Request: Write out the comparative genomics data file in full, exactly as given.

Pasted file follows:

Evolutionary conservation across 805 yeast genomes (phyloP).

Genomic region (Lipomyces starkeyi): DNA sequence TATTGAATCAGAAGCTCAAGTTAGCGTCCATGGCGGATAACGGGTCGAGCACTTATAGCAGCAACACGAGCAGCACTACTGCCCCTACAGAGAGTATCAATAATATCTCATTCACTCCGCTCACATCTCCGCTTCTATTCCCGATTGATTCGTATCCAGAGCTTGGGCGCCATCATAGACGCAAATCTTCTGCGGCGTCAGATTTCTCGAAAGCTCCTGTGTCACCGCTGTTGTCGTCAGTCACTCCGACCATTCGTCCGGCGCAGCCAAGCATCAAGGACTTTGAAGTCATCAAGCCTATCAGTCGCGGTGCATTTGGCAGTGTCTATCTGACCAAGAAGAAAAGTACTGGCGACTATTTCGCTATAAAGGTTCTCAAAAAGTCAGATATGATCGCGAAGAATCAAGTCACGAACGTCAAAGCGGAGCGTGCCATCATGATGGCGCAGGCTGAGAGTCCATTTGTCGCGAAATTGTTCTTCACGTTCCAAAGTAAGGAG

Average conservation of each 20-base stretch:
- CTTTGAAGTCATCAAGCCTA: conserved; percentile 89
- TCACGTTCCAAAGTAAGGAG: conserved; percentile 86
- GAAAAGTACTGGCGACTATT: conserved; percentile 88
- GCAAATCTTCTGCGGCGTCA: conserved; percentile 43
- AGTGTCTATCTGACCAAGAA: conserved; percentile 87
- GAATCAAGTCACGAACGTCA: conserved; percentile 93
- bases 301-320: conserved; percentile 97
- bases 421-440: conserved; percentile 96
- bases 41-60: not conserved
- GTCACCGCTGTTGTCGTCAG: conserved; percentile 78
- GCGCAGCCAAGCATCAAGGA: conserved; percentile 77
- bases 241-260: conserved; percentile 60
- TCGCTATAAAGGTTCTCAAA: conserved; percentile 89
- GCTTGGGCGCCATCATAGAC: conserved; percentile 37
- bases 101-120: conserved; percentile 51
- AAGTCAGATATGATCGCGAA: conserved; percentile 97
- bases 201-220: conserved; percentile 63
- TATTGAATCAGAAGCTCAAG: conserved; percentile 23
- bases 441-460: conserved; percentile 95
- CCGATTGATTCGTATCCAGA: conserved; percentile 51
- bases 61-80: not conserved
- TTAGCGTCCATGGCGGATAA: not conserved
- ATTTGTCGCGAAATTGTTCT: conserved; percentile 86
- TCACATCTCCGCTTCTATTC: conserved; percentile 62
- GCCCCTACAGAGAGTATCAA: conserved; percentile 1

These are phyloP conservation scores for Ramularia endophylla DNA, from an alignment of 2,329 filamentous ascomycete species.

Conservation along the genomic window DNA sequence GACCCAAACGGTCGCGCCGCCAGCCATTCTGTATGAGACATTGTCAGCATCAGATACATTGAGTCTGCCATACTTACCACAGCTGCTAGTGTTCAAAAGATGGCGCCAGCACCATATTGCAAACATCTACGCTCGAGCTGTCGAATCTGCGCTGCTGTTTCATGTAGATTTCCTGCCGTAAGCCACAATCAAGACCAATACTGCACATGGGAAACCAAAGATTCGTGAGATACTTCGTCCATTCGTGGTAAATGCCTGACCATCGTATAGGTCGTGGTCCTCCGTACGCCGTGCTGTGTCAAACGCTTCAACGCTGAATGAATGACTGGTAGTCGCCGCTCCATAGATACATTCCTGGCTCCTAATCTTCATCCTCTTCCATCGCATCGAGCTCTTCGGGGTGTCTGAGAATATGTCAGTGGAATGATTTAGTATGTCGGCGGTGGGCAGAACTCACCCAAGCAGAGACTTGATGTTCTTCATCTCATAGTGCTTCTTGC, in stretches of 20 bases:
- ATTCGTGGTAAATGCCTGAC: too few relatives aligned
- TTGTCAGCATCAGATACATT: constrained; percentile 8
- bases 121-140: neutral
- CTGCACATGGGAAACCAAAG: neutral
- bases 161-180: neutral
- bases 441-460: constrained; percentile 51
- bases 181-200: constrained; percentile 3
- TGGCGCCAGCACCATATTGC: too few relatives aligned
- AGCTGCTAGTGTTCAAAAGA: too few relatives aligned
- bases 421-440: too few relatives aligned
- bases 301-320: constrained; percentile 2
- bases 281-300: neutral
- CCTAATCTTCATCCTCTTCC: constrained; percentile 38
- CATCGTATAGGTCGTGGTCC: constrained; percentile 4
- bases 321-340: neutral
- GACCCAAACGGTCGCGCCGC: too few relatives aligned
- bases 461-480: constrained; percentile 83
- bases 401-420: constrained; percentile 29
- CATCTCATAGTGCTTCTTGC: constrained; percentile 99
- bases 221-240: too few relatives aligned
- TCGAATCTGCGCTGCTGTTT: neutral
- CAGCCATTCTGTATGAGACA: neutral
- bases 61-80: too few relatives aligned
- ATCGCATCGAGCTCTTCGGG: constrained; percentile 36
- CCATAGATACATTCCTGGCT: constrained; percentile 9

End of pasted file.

Evolutionary conservation across 805 yeast genomes (phyloP).

Genomic region (Lipomyces starkeyi): DNA sequence TATTGAATCAGAAGCTCAAGTTAGCGTCCATGGCGGATAACGGGTCGAGCACTTATAGCAGCAACACGAGCAGCACTACTGCCCCTACAGAGAGTATCAATAATATCTCATTCACTCCGCTCACATCTCCGCTTCTATTCCCGATTGATTCGTATCCAGAGCTTGGGCGCCATCATAGACGCAAATCTTCTGCGGCGTCAGATTTCTCGAAAGCTCCTGTGTCACCGCTGTTGTCGTCAGTCACTCCGACCATTCGTCCGGCGCAGCCAAGCATCAAGGACTTTGAAGTCATCAAGCCTATCAGTCGCGGTGCATTTGGCAGTGTCTATCTGACCAAGAAGAAAAGTACTGGCGACTATTTCGCTATAAAGGTTCTCAAAAAGTCAGATATGATCGCGAAGAATCAAGTCACGAACGTCAAAGCGGAGCGTGCCATCATGATGGCGCAGGCTGAGAGTCCATTTGTCGCGAAATTGTTCTTCACGTTCCAAAGTAAGGAG

Average conservation of each 20-base stretch:
- CTTTGAAGTCATCAAGCCTA: conserved; percentile 89
- TCACGTTCCAAAGTAAGGAG: conserved; percentile 86
- GAAAAGTACTGGCGACTATT: conserved; percentile 88
- GCAAATCTTCTGCGGCGTCA: conserved; percentile 43
- AGTGTCTATCTGACCAAGAA: conserved; percentile 87
- GAATCAAGTCACGAACGTCA: conserved; percentile 93
- bases 301-320: conserved; percentile 97
- bases 421-440: conserved; percentile 96
- bases 41-60: not conserved
- GTCACCGCTGTTGTCGTCAG: conserved; percentile 78
- GCGCAGCCAAGCATCAAGGA: conserved; percentile 77
- bases 241-260: conserved; percentile 60
- TCGCTATAAAGGTTCTCAAA: conserved; percentile 89
- GCTTGGGCGCCATCATAGAC: conserved; percentile 37
- bases 101-120: conserved; percentile 51
- AAGTCAGATATGATCGCGAA: conserved; percentile 97
- bases 201-220: conserved; percentile 63
- TATTGAATCAGAAGCTCAAG: conserved; percentile 23
- bases 441-460: conserved; percentile 95
- CCGATTGATTCGTATCCAGA: conserved; percentile 51
- bases 61-80: not conserved
- TTAGCGTCCATGGCGGATAA: not conserved
- ATTTGTCGCGAAATTGTTCT: conserved; percentile 86
- TCACATCTCCGCTTCTATTC: conserved; percentile 62
- GCCCCTACAGAGAGTATCAA: conserved; percentile 1

These are phyloP conservation scores for Ramularia endophylla DNA, from an alignment of 2,329 filamentous ascomycete species.

Conservation along the genomic window DNA sequence GACCCAAACGGTCGCGCCGCCAGCCATTCTGTATGAGACATTGTCAGCATCAGATACATTGAGTCTGCCATACTTACCACAGCTGCTAGTGTTCAAAAGATGGCGCCAGCACCATATTGCAAACATCTACGCTCGAGCTGTCGAATCTGCGCTGCTGTTTCATGTAGATTTCCTGCCGTAAGCCACAATCAAGACCAATACTGCACATGGGAAACCAAAGATTCGTGAGATACTTCGTCCATTCGTGGTAAATGCCTGACCATCGTATAGGTCGTGGTCCTCCGTACGCCGTGCTGTGTCAAACGCTTCAACGCTGAATGAATGACTGGTAGTCGCCGCTCCATAGATACATTCCTGGCTCCTAATCTTCATCCTCTTCCATCGCATCGAGCTCTTCGGGGTGTCTGAGAATATGTCAGTGGAATGATTTAGTATGTCGGCGGTGGGCAGAACTCACCCAAGCAGAGACTTGATGTTCTTCATCTCATAGTGCTTCTTGC, in stretches of 20 bases:
- ATTCGTGGTAAATGCCTGAC: too few relatives aligned
- TTGTCAGCATCAGATACATT: constrained; percentile 8
- bases 121-140: neutral
- CTGCACATGGGAAACCAAAG: neutral
- bases 161-180: neutral
- bases 441-460: constrained; percentile 51
- bases 181-200: constrained; percentile 3
- TGGCGCCAGCACCATATTGC: too few relatives aligned
- AGCTGCTAGTGTTCAAAAGA: too few relatives aligned
- bases 421-440: too few relatives aligned
- bases 301-320: constrained; percentile 2
- bases 281-300: neutral
- CCTAATCTTCATCCTCTTCC: constrained; percentile 38
- CATCGTATAGGTCGTGGTCC: constrained; percentile 4
- bases 321-340: neutral
- GACCCAAACGGTCGCGCCGC: too few relatives aligned
- bases 461-480: constrained; percentile 83
- bases 401-420: constrained; percentile 29
- CATCTCATAGTGCTTCTTGC: constrained; percentile 99
- bases 221-240: too few relatives aligned
- TCGAATCTGCGCTGCTGTTT: neutral
- CAGCCATTCTGTATGAGACA: neutral
- bases 61-80: too few relatives aligned
- ATCGCATCGAGCTCTTCGGG: constrained; percentile 36
- CCATAGATACATTCCTGGCT: constrained; percentile 9